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Handling drought-affected livestock during transport

It is important to handle livestock as quietly as possible throughout the transportation process to minimise impact on the animals.

Loading

  • Segregate livestock into groups of similar age, sex and strength. With weak, lactating breeders, you may segregate the calves.
  • During the loading process, the transport operator and the owner or agent should make sure livestock are fit for the intended journey.
  • Minimise stress and injury by allowing sufficient time for the animals to load quietly.
  • Adjust loading densities to suit the class of livestock.
  • Where possible, the strongest animals should be loaded on the top deck of double-deck crates.

In transit

The responsibility for the care of animals during transport lies with the transport driver. Weakened or very young livestock must be carefully monitored en route.

  • Before transportation, allow adequate spelling time, and give animals access to fodder and water.
  • Complete the transportation as quickly as possible.
  • Regularly monitor the condition of the animals.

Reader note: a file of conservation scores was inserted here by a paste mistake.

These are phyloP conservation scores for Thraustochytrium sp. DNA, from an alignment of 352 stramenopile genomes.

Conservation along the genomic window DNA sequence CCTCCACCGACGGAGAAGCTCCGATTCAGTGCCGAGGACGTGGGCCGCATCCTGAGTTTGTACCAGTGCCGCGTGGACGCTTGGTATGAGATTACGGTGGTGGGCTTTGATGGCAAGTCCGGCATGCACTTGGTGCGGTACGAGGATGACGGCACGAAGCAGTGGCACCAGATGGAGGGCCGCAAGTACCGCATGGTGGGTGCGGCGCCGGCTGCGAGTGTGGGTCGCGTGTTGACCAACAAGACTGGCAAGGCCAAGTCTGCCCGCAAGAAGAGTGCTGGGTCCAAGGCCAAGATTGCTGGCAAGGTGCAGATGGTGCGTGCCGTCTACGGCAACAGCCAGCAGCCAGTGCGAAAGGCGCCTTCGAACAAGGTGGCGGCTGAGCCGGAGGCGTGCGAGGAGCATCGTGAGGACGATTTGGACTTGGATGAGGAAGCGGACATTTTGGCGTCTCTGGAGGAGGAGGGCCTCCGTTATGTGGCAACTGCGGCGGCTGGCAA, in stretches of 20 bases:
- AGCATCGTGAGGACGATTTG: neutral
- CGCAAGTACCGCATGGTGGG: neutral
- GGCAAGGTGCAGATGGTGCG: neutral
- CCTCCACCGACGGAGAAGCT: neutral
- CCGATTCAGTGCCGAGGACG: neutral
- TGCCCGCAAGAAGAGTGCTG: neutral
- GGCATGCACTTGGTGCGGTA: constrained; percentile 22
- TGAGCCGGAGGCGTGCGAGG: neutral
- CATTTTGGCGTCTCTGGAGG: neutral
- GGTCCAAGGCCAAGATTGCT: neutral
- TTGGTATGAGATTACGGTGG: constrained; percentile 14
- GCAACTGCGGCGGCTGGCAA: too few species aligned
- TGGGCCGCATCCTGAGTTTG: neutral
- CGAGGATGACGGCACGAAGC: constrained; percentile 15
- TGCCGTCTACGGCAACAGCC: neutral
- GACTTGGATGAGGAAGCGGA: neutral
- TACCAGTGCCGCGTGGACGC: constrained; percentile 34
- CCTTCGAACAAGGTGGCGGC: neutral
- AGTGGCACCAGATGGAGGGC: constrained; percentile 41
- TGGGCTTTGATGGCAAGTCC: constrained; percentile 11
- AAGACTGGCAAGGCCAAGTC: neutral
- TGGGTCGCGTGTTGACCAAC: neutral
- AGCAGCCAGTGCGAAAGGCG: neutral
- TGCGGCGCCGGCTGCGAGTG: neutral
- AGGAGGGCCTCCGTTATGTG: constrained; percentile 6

• Treat or assist animals experiencing difficulties.
  • Unload livestock that are not travelling well.
  • Consider additional spelling or euthanasia for seriously distressed animals.

Unloading

Take extra care when unloading animals at the end of a journey, as they may be tired and distressed, which increases the risk of injury. At this stage, the responsibility for the animals' welfare changes from the driver to the person receiving the animals.

  • Ensure that the facilities taking delivery of the livestock are suitable. This may include providing access to shelter, fodder and water.
  • Confirm that the person in charge of the facility has ensured that it is prepared and meets the animals' needs.
  • Ensure the person taking delivery of the animals is aware of any issues relating to the health and wellbeing of the animals (as noted by the driver or owner).
  • Allow livestock to unload at their own pace. Downer stock should not be dragged off the transport. If they are unable to walk off, they should be euthanased on the vehicle (where possible).
  • Ensure that experienced staff are available to assist with the unloading.
  • Ensure animals are well fed before releasing them into situations where they could be exposed to potentially toxic plants.

You must treat sick, stressed or injured animals quickly and ensure that the humane destruction of animals is performed when required.

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